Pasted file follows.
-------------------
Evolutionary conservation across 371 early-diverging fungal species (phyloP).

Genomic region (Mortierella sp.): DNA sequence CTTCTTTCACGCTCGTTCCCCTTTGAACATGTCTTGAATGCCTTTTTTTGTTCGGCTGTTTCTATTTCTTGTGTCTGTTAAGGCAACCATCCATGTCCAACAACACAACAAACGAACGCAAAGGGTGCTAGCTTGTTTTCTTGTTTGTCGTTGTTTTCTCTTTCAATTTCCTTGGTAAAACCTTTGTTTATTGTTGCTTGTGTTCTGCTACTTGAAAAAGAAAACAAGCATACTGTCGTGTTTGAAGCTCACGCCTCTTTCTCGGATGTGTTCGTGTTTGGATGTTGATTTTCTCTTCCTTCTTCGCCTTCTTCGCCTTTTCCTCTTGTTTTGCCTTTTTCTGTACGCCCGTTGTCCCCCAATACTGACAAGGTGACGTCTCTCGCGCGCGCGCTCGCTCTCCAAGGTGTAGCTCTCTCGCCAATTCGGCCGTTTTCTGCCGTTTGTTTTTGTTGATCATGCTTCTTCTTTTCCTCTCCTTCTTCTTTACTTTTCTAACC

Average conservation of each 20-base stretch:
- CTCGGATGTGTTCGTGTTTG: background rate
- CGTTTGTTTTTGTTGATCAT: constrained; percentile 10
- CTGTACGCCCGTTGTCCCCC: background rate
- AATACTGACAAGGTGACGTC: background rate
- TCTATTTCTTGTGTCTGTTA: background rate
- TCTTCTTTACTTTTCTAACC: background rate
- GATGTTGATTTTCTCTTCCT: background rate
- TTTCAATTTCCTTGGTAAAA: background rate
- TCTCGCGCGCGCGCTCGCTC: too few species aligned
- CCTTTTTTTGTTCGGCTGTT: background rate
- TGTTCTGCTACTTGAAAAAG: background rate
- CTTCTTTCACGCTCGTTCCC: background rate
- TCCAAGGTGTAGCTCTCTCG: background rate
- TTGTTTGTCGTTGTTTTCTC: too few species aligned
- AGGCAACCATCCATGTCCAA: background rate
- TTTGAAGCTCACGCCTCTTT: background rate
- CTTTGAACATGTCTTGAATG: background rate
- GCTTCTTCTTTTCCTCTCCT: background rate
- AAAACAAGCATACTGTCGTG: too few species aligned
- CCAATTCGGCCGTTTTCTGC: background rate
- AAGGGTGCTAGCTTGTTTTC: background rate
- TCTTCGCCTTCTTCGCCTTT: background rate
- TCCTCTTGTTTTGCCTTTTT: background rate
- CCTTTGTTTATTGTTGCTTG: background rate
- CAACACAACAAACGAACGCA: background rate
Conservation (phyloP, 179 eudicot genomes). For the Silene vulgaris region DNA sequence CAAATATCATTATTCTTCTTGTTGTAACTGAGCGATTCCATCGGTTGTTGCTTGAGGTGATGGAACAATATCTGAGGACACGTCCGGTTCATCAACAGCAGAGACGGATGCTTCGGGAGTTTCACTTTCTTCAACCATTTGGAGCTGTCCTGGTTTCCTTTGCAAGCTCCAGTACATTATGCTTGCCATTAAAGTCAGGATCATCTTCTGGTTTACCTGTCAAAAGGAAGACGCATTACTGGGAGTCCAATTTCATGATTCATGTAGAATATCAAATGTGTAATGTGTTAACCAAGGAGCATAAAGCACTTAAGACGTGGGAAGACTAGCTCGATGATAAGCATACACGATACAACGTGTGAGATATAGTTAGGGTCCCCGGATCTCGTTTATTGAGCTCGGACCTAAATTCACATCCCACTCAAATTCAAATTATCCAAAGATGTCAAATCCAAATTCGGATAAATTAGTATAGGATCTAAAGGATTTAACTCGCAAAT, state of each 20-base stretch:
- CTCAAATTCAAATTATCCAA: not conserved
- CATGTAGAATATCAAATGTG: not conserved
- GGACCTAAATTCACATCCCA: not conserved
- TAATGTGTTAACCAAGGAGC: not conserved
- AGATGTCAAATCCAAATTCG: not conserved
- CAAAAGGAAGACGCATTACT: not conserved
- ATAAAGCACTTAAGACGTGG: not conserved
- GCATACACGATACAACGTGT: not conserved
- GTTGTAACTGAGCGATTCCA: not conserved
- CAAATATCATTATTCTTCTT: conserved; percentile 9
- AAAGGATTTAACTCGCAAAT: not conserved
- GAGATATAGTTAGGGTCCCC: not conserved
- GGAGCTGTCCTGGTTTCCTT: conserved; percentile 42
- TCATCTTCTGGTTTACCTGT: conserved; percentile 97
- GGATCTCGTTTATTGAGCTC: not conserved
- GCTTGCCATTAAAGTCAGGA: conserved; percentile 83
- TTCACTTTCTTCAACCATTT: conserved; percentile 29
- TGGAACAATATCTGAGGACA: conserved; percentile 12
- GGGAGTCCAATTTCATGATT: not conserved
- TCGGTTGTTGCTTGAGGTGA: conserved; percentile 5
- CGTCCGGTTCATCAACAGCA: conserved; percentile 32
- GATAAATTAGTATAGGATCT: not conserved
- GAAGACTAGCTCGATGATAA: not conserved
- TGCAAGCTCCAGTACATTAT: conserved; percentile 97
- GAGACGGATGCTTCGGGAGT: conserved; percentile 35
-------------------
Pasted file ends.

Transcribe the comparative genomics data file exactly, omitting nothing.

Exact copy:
Evolutionary conservation across 371 early-diverging fungal species (phyloP).

Genomic region (Mortierella sp.): DNA sequence CTTCTTTCACGCTCGTTCCCCTTTGAACATGTCTTGAATGCCTTTTTTTGTTCGGCTGTTTCTATTTCTTGTGTCTGTTAAGGCAACCATCCATGTCCAACAACACAACAAACGAACGCAAAGGGTGCTAGCTTGTTTTCTTGTTTGTCGTTGTTTTCTCTTTCAATTTCCTTGGTAAAACCTTTGTTTATTGTTGCTTGTGTTCTGCTACTTGAAAAAGAAAACAAGCATACTGTCGTGTTTGAAGCTCACGCCTCTTTCTCGGATGTGTTCGTGTTTGGATGTTGATTTTCTCTTCCTTCTTCGCCTTCTTCGCCTTTTCCTCTTGTTTTGCCTTTTTCTGTACGCCCGTTGTCCCCCAATACTGACAAGGTGACGTCTCTCGCGCGCGCGCTCGCTCTCCAAGGTGTAGCTCTCTCGCCAATTCGGCCGTTTTCTGCCGTTTGTTTTTGTTGATCATGCTTCTTCTTTTCCTCTCCTTCTTCTTTACTTTTCTAACC

Average conservation of each 20-base stretch:
- CTCGGATGTGTTCGTGTTTG: background rate
- CGTTTGTTTTTGTTGATCAT: constrained; percentile 10
- CTGTACGCCCGTTGTCCCCC: background rate
- AATACTGACAAGGTGACGTC: background rate
- TCTATTTCTTGTGTCTGTTA: background rate
- TCTTCTTTACTTTTCTAACC: background rate
- GATGTTGATTTTCTCTTCCT: background rate
- TTTCAATTTCCTTGGTAAAA: background rate
- TCTCGCGCGCGCGCTCGCTC: too few species aligned
- CCTTTTTTTGTTCGGCTGTT: background rate
- TGTTCTGCTACTTGAAAAAG: background rate
- CTTCTTTCACGCTCGTTCCC: background rate
- TCCAAGGTGTAGCTCTCTCG: background rate
- TTGTTTGTCGTTGTTTTCTC: too few species aligned
- AGGCAACCATCCATGTCCAA: background rate
- TTTGAAGCTCACGCCTCTTT: background rate
- CTTTGAACATGTCTTGAATG: background rate
- GCTTCTTCTTTTCCTCTCCT: background rate
- AAAACAAGCATACTGTCGTG: too few species aligned
- CCAATTCGGCCGTTTTCTGC: background rate
- AAGGGTGCTAGCTTGTTTTC: background rate
- TCTTCGCCTTCTTCGCCTTT: background rate
- TCCTCTTGTTTTGCCTTTTT: background rate
- CCTTTGTTTATTGTTGCTTG: background rate
- CAACACAACAAACGAACGCA: background rate
Conservation (phyloP, 179 eudicot genomes). For the Silene vulgaris region DNA sequence CAAATATCATTATTCTTCTTGTTGTAACTGAGCGATTCCATCGGTTGTTGCTTGAGGTGATGGAACAATATCTGAGGACACGTCCGGTTCATCAACAGCAGAGACGGATGCTTCGGGAGTTTCACTTTCTTCAACCATTTGGAGCTGTCCTGGTTTCCTTTGCAAGCTCCAGTACATTATGCTTGCCATTAAAGTCAGGATCATCTTCTGGTTTACCTGTCAAAAGGAAGACGCATTACTGGGAGTCCAATTTCATGATTCATGTAGAATATCAAATGTGTAATGTGTTAACCAAGGAGCATAAAGCACTTAAGACGTGGGAAGACTAGCTCGATGATAAGCATACACGATACAACGTGTGAGATATAGTTAGGGTCCCCGGATCTCGTTTATTGAGCTCGGACCTAAATTCACATCCCACTCAAATTCAAATTATCCAAAGATGTCAAATCCAAATTCGGATAAATTAGTATAGGATCTAAAGGATTTAACTCGCAAAT, state of each 20-base stretch:
- CTCAAATTCAAATTATCCAA: not conserved
- CATGTAGAATATCAAATGTG: not conserved
- GGACCTAAATTCACATCCCA: not conserved
- TAATGTGTTAACCAAGGAGC: not conserved
- AGATGTCAAATCCAAATTCG: not conserved
- CAAAAGGAAGACGCATTACT: not conserved
- ATAAAGCACTTAAGACGTGG: not conserved
- GCATACACGATACAACGTGT: not conserved
- GTTGTAACTGAGCGATTCCA: not conserved
- CAAATATCATTATTCTTCTT: conserved; percentile 9
- AAAGGATTTAACTCGCAAAT: not conserved
- GAGATATAGTTAGGGTCCCC: not conserved
- GGAGCTGTCCTGGTTTCCTT: conserved; percentile 42
- TCATCTTCTGGTTTACCTGT: conserved; percentile 97
- GGATCTCGTTTATTGAGCTC: not conserved
- GCTTGCCATTAAAGTCAGGA: conserved; percentile 83
- TTCACTTTCTTCAACCATTT: conserved; percentile 29
- TGGAACAATATCTGAGGACA: conserved; percentile 12
- GGGAGTCCAATTTCATGATT: not conserved
- TCGGTTGTTGCTTGAGGTGA: conserved; percentile 5
- CGTCCGGTTCATCAACAGCA: conserved; percentile 32
- GATAAATTAGTATAGGATCT: not conserved
- GAAGACTAGCTCGATGATAA: not conserved
- TGCAAGCTCCAGTACATTAT: conserved; percentile 97
- GAGACGGATGCTTCGGGAGT: conserved; percentile 35